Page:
The ferry to Bergen was hard to get to from our place in Stavanger. The bus only runs once an hour and it doesn’t drop you off in front of the ferry building, we had to walk over a mile to get to the ferry landing, carrying all of our luggage. The ferry ride left at 7 AM and was 5.5 hours to Bergen but it is a pretty nice ride. We sat in the Fjord lounge at the front of the ship which had a huge front window showcasing the beautiful landscape of tiny islands and coastline along the way.
Bergen, Norway’s second largest city, is directly north of Stavanger. It is famous for the seven mountains surrounding the city center, the Hanseatic Wharf, the fish market, and one of Norway's biggest cultural events, the Bergen International Festival, which is held there each year. We got to the Bergen and had to figure out how to get to our Airbnb which was about 60 Km away. When we were looking for places to stay, we saw that places in Bergen were really expensive and that some of the nice hikes were actually outside of the city and were more in the countryside. We found out it was about $15 USD and 1.5 hours one way to get to our place in the Kvam county. We actually got off at the wrong stop which was about 10 minutes away in the closest town. We got some groceries and then made our way back to our apartment. We got settled in and went to bed.
Our first full day, it was a cold rainy day so we stayed in, rested and worked on our blogs. We also realized that you really need a car to explore the hikes in the area since the hikes weren’t really accessible by public transportation. The main hike we wanted to do was Trolltunga which was about a 2-2.5 hour drive from our Airbnb. Additionally, after the drive, it was another 10-12 hour hike (23 km roundtrip). We read that the hike was also steeper and more difficult than the Kjerag. We spent some of the day looking at options to do the hike in a single day but it really wasn’t feasible. We were really bummed because the hike looked beautiful but we were already so happy with the hikes in Stavanger that we didn’t mind. If you want to do Trolltunga, plan ahead and stay in Odda or have a rental car.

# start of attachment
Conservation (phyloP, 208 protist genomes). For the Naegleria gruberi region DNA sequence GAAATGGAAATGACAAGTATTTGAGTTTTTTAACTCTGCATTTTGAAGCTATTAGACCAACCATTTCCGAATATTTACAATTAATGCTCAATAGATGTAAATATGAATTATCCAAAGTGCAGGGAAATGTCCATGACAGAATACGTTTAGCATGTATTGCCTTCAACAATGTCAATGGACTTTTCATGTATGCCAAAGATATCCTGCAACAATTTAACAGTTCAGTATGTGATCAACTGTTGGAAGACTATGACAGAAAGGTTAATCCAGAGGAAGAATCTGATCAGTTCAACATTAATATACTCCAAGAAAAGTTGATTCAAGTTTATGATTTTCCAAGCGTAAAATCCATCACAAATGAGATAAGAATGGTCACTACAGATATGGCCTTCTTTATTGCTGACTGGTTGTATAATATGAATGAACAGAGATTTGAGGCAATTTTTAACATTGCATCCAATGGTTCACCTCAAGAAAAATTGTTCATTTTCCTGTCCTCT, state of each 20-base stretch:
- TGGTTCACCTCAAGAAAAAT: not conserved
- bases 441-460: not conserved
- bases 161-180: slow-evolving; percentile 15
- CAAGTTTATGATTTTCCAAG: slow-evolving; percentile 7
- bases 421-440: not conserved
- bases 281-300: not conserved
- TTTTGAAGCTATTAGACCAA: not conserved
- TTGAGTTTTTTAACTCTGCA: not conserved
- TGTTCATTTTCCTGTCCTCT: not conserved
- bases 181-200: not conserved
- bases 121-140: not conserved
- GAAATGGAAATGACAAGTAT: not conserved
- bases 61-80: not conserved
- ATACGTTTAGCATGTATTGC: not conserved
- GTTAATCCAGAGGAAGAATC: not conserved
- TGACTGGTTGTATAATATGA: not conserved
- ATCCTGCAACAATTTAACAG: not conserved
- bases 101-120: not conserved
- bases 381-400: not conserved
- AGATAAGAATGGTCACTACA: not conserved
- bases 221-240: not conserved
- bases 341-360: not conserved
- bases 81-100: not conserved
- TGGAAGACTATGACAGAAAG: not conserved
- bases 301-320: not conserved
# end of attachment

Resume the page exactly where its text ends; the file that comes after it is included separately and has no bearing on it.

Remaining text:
The following day, the Airbnb host was really nice and offered to drive us into the closest town, Norheimsund, about a 15 minute drive away. We stopped at the Steinsdalsfossen waterfall which was pretty nice but didn’t take too much time to explore. The pictures we saw of the waterfall in the shops nearby showed a much fuller and bigger waterfall so I’m sure the waterfall is more impressive in the springtime when there is more water. After the waterfall, we walked into town about 20 minutes away. It was Sunday and we quickly found out that absolutely nothing was open. We had plans to explore the city and get groceries but it was a ghost town. So we waited for the bus to take us back to the apartment and then we relaxed again for the rest of the day watching movies. I actually didn’t mind because we needed to save some money because of the amount we spent in Stavanger.